Another very active member of the "SB Research Group, and probably its founder, is one Paolo Debertolis, a dentist by profession, although ready enough to describe himself as an "anthropologist". Unlike many of the other "pyramid-enthusiasts," Mr. Debertolis does have a proper scientific background, as a dental specialist (it) and researcher (it) at the Faculty of Medicine and Surgery of the University of Trieste. What is more, he does not fail to make good use of his academic position, whether by inserting (as we saw earlier) the name and logo of the University of Trieste on the "research group" website and document headers, or by using the argument from authority (it): " Ora, come professore universitario di ruolo da 24 anni credo di poterti dare la sicurezza di un giusto approccio al problema ": "As I have been a university professor for some 24 years now, I think you can rest assured that I know how to approach the question in the correct manner." But, whatever his skills in dentistry and maxillofacial surgery, it remains unclear what authority the 24 years of dentistry experience would give him on geological or archeological questions [8]. Similarly, the label of "anthropologist" that he frequently applies to himself seems highly debatable: he states that he occupies the "Chair of Dental Archaeology" at the University of Trieste ("He Holds the Chair of Legal Dentistry, Odontology and Dental Archaeology"). Although he does run a medico-legal odontology course (it), an examination of its content reveals that it focuses primarily on the regulatory, legal and judicial aspects of dentistry, and that the archaeological applications of odontology occupies a somewhat secondary place. Furthermore, as far as I know, Mr. Osmanagic has yet to announce the discovery of any human remains that lend themselves to being studied by our anthropologist ... Undoubtedly, though, a "research group" consisting of a "Croatian historian" and an "Italian anthropologist" seems far more credible than it would if they said that they were actually a dentist and a customer service manager ...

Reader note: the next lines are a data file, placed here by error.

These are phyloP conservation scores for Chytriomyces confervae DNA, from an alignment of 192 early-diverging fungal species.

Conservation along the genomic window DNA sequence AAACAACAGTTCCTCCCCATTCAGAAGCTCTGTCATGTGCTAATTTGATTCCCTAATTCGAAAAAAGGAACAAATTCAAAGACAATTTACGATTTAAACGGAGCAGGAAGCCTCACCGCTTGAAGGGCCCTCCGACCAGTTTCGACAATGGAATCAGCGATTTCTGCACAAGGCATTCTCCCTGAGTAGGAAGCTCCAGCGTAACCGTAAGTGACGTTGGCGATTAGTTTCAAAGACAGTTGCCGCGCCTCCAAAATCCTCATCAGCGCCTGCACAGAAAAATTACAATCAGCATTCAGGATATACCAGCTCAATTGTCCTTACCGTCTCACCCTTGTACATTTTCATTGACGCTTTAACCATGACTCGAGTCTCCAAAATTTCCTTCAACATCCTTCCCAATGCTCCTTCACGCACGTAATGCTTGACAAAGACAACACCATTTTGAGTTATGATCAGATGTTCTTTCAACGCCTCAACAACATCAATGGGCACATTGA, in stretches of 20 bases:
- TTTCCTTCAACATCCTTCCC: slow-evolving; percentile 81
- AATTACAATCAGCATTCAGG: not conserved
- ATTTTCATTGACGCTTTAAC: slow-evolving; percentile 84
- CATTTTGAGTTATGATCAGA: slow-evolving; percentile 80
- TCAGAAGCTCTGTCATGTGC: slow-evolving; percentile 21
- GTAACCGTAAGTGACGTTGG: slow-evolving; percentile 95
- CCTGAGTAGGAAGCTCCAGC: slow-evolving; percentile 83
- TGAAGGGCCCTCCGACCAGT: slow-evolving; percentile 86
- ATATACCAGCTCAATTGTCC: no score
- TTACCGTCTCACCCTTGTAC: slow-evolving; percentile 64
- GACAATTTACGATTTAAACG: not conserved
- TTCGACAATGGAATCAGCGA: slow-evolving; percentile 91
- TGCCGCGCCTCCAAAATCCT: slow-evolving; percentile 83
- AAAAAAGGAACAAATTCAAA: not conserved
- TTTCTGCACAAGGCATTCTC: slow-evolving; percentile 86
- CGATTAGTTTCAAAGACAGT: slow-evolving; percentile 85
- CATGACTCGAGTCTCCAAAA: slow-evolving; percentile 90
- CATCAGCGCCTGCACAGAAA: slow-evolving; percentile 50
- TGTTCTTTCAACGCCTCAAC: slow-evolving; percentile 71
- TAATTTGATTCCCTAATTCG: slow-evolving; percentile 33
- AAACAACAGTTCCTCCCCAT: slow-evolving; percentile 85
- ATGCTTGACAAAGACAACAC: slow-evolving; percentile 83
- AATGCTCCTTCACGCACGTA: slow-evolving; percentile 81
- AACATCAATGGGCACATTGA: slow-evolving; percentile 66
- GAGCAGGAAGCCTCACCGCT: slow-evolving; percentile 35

It is indisputable, at any rate, that Professor Debertolis can boast an advanced science education. It is therefore all the more surprising that, besides his professional activities and the Bosnian "pyramids", his main interest seems to be focussed on the year 2012 and the various theories and prophecies associated with it. In fact, there is a website devoted to it (it) [9] entitled "Save ourselves in 2012," with an accompanying forum (former (it) and new (it) forum) on which Mr. Debertolis posts under the name "Pablito," a pseudonym that also appears on other forums devoted to 2012 such as "nibiru2012" (it). Although Mr. Debertolis claims to study the 2012 phenomenon from an "objective" and non-catastrophist (it) viewpoint, it is clear that he firmly believes that something significant is to take place in 2012, and that we need to make preparations for it (it). Beneath a thin veneer of science, "Pablito’s" posts contain the same ideas and mistakes as those found on every 2012 forum: theories of Charles Hapgood, long since disproven ; misunderstandings and misinterpretations of the Maya [10] calendars and "prophecies" ; a burgeoning number of natural disasters ...